Q. How can I become an Iron Girl or sign my daughter up?
A. Register for one of 10 events nationwide, by visiting www.IronGirl.com.
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March 9th, 2009 — Body Image & Self Esteem, Family Life, Fit Girl
February 17th, 2009 — Body Image & Self Esteem, early puberty, Fit Girl, Mother-Daughter Emotional Osmosis, Victims & Dangers
You can never, ever, not-in-a-million years, love and accept yourself from the couch.
If feelings were math “accepting your body” is a mathematical impossibility if you are not in touch with and caring for your body.
It’s not only ineffective, it’s dangerous advice that glamorizes, justifies and promotes obesity. It’s time to get over it America.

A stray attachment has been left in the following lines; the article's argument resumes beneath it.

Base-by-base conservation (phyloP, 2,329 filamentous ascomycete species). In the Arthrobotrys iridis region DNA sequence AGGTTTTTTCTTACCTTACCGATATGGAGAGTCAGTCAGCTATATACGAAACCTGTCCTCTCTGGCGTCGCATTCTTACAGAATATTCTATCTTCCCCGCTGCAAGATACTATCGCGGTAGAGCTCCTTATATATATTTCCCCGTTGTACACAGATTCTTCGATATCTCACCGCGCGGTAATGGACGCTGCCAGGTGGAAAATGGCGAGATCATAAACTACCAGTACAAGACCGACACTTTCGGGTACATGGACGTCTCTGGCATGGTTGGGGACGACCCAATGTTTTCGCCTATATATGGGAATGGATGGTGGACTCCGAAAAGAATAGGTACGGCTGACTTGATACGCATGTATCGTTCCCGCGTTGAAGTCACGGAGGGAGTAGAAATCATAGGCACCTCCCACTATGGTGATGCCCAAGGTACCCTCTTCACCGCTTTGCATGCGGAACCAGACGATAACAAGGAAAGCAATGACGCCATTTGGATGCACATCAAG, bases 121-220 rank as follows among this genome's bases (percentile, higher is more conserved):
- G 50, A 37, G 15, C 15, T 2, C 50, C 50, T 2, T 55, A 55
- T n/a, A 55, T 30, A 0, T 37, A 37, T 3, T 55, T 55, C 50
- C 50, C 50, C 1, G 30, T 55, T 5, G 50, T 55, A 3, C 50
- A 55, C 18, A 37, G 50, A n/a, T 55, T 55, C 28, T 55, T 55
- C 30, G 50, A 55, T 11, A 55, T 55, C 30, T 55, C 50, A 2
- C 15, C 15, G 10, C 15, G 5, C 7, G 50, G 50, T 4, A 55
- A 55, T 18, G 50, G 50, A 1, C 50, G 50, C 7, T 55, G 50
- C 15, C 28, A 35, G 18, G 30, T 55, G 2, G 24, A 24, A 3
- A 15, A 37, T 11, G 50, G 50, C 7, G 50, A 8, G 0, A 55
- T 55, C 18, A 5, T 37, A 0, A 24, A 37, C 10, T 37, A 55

Accept what is and then love yourself.
Love yourself enough to make effort. Love yourself enough to care about what feeling is behind your eating. Love yourself enough to get off the couch and hit the gym or go to the track. Love yourself enough to make the time. Love yourself enough to find the money. Love yourself enough to make it a priority. Love yourself enough to go to an Over-eaters Anonymous meeting or Weight Watchers. Love yourself enough to put one foot in front of the other. Love yourself enough to break a sweat. Love yourself enough to read the packaging and labels. Love yourself enough to learn what you don’t know.
Love is not a feeling.
Love an action verb.
You can not teach what you don’t know.
Love your kid enough to go first.
Love your kid enough to say no.
Otherwise, otherwise, it’s just talk.
Fit Girl Series: Friends, Strangers With Candy
Fit Girl Series: Comparing Children
Fit Girl Series: Exercise Poll
Fit Girl Series: Eat This, Not That!
Fit Girl Series: BIG FAT LIARS!
Fit Girl Series: Obese Teens on Oprah
Fit Girl Series: Weight = Moral Failure
Fit Family = Fit Girl